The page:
SportsProf

(Hopefully) good sports essays and observations for good sports by a guy who tries (and can sometimes fail) to be a good sport.

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Monday, July 26, 2004

Paradise Lost

It probably never was a paradise, not, at least, in baseball terms.  Sure, one franchise had its moments, on average, once a score, while the other fielded great teams twice in its first say 30 years of existence (including, perhaps, the best team ever, '27 Yankees included), before moving its sad former self out of town where, as a major league team (in K.C.), it became a veritable farm club for the Bronx Bombers.   The question:  Who are Philadelphia, the Phillies (WS appearances in '15, '50, '80 (winning it), '83 and '93), and the A's (the '29-'31 team with Foxx, Simmons and Grove arguably was better than the Yankee teams around the same time).

The A's were the favored bunch until they moved out of town, because Mr. Mack when he had the cash knew what to do with it -- he fielded winners.  But more often than not he was cash-strapped, and, as a result, sold off great player after great player.  The Phillies, for most of their existence, were utterly clueless (if you look at baseball results from the Phila. teams from say the mid-30's to the late 40's, well, it wasn't a pretty sight).  Under their manager "Alabama" Ben Chapman, the Phillies taunted Jackie Robinson mercilessly in his rookie year (1947) and at one point tried to get the Dodgers to come to Philadelphia without him.  They waited 10 years after that to sign their first black player, John Kennedy, who was a back-up, and when their first bona fide African-American star showed up -- Richie Allen -- they treated him poorly and rode him out of town.  They had some great days from the mid-to-late '70's through the early 1980's when Ruly Carpenter owned the team, but a few years after the '81 strike the young Carpenter became disillusioned and sold the team to a group of wealthy suburbanites (who at best feigned interest in their investment) led by then- team President Bill Giles.  With the exception of what must have been a harmonic convergence in 1993, when Lenny Dykstra, Darren Daulton and John Kruk led the team to an almost inexplicable World Series appearance, times have been rather bleak under an ownership that many fans believed lacked leadership, lacked vision, and, well, really didn't care about winning.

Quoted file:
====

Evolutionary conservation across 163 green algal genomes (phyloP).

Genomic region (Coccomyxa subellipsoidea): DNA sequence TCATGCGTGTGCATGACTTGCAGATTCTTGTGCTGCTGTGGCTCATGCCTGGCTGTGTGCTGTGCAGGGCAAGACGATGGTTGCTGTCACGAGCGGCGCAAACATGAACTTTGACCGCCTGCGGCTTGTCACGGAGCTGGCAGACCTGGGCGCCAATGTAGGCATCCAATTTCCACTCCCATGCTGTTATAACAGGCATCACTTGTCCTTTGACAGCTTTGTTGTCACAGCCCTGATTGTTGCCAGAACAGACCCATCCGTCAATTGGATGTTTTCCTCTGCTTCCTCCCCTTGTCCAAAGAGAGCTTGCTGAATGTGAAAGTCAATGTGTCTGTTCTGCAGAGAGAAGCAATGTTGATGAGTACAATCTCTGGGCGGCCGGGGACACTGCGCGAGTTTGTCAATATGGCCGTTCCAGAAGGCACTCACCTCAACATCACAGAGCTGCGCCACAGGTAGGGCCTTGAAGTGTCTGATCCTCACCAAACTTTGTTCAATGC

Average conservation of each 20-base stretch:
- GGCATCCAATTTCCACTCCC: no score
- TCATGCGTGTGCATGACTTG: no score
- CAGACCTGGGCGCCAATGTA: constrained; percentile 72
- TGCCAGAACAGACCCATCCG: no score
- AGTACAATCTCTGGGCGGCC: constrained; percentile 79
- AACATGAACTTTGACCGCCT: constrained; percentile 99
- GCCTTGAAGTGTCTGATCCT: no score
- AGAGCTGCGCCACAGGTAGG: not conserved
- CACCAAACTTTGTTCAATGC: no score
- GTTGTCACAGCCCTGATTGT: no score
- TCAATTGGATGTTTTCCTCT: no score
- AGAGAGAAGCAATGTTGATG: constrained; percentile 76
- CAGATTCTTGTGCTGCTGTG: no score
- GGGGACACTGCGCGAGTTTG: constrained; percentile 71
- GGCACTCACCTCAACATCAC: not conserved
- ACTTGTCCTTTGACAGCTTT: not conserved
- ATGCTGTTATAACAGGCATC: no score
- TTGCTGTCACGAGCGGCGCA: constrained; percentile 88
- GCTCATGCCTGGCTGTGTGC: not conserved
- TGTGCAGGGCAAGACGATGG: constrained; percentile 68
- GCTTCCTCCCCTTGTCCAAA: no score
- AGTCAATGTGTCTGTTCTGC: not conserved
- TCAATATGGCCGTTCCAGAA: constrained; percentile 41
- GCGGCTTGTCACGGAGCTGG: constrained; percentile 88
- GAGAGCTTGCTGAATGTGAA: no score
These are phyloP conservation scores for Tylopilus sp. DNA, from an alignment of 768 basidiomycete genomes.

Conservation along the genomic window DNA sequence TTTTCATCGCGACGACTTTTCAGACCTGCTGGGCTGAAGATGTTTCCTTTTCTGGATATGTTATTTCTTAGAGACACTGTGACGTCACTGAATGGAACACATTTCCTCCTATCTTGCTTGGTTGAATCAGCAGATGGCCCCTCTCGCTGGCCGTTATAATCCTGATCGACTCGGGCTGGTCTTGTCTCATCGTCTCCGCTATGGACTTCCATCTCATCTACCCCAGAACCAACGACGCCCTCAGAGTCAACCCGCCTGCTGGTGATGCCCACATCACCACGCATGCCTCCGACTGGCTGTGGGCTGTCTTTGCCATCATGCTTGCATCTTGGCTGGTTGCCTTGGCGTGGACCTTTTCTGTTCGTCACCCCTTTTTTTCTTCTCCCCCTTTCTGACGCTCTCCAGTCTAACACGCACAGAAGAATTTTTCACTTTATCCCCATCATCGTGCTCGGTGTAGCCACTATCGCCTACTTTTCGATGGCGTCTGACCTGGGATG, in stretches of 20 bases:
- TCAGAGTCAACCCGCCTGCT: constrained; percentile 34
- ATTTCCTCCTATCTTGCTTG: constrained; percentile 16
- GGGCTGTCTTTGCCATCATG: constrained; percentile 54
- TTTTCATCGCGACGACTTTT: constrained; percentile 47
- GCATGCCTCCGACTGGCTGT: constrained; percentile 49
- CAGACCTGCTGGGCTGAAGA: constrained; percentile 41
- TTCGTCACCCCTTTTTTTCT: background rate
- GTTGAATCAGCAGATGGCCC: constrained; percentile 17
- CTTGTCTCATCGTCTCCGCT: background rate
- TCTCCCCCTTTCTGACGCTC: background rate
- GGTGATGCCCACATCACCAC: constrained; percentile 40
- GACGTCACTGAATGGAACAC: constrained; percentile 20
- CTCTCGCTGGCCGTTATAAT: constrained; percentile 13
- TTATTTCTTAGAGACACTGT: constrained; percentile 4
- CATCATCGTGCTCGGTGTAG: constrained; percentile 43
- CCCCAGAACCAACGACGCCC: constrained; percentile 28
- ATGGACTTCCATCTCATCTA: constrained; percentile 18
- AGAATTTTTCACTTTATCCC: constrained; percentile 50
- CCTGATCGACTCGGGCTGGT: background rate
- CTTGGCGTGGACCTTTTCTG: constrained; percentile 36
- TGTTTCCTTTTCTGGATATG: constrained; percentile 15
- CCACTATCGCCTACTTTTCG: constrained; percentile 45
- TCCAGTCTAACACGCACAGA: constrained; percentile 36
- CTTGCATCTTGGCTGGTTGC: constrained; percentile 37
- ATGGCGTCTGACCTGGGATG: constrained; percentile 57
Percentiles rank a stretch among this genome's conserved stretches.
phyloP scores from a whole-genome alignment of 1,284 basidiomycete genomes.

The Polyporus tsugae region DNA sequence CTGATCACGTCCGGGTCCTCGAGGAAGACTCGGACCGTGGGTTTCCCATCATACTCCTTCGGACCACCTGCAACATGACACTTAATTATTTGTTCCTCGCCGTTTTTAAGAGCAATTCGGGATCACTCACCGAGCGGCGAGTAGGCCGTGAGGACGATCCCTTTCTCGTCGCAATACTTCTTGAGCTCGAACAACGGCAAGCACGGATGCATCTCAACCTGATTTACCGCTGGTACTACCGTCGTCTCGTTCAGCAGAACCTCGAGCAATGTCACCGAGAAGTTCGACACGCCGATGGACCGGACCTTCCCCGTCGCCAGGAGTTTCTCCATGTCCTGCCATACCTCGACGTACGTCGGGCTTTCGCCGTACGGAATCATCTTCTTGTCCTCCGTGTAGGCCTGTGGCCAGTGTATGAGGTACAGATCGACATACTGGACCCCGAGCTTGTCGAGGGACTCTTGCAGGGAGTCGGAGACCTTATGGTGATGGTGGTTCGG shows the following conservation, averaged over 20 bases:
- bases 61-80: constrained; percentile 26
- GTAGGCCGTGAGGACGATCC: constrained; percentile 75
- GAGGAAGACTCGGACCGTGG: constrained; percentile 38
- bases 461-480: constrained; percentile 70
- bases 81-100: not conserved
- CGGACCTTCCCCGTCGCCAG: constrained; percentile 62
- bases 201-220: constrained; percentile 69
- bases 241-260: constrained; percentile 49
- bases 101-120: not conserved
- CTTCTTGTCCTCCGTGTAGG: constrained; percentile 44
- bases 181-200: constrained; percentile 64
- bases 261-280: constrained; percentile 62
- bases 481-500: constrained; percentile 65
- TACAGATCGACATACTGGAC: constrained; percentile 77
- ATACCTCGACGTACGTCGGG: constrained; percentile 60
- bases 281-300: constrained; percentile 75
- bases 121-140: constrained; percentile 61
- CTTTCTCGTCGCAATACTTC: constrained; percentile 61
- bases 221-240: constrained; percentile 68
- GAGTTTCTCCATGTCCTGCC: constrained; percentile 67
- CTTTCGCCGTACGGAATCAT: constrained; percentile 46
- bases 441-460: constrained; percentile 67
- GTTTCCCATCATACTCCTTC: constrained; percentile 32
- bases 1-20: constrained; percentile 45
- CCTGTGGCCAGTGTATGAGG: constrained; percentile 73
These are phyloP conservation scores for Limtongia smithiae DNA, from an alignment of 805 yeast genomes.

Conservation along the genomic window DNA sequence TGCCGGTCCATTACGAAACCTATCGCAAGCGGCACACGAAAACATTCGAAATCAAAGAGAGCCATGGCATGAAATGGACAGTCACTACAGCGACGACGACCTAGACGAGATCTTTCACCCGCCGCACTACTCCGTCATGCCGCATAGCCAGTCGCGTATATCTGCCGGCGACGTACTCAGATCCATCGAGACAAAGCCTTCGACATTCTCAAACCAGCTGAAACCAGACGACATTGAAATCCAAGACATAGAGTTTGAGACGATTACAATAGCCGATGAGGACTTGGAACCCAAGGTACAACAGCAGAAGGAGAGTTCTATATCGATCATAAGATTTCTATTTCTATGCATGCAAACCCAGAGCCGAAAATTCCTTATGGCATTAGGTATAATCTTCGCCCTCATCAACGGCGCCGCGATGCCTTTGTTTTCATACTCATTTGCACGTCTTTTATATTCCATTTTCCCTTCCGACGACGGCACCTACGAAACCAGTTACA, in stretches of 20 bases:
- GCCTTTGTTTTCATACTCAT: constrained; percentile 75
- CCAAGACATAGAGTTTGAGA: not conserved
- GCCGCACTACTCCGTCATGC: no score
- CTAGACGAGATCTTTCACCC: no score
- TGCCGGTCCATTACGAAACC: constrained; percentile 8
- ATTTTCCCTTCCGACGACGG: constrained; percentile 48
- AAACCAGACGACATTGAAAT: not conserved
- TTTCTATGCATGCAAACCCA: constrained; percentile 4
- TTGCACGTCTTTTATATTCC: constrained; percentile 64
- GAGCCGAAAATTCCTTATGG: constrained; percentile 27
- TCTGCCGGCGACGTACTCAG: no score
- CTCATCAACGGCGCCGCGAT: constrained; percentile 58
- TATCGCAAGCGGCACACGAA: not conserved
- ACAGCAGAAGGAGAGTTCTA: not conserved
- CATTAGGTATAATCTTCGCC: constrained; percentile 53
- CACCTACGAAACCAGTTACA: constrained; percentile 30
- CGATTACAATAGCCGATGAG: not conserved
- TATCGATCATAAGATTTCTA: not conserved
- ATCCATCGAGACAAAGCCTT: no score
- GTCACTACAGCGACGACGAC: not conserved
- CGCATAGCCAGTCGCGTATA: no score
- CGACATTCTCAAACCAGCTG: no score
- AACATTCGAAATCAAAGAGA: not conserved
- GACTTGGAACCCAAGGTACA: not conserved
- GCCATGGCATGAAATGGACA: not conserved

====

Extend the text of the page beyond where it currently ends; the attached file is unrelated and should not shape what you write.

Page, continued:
Until two seasons ago, at least.  The fans had fled in record numbers, refusing to pay for an inferior product, a team that just couldn't win the division.  So two years ago, after the public relations fiascos that took place with Curt Schilling and Scott Rolen, the Phillies had to do something.  The Schilling and Rolen trades were bad (how many involving superstars are good for the dispensing team except, in recent memory, the Richie Sexson for half the Diamondbacks starting 8 that has worked out wonderfully for Milwaukee?), and the Phillies then signed Jim Thome and David Bell and traded for Kevin Millwood.  Part of this, of course, was enlightened self-interest -- they had to do something on the even of opening up a new stadium. 

Paradise.  Citizens Bank Park.  Green Grass.  Seats closer to the action, great views (okay, so the parking isn't perfect yet until they tear down The Vet and the food is horribly overpriced, but you can't have everything).  Paradise and a team that going into the season in its inaugural season had a chance of winning the title.  Paradise.

Sounds good.  But Paradise isn't a building; it's a state of mind, and they've never had the success in Philadelphia baseball circles to breed the confidence that fosters a continued cycle of winning.  This weekend, several things took place to shatter the peaceful thoughts that the new ballpark has engendered.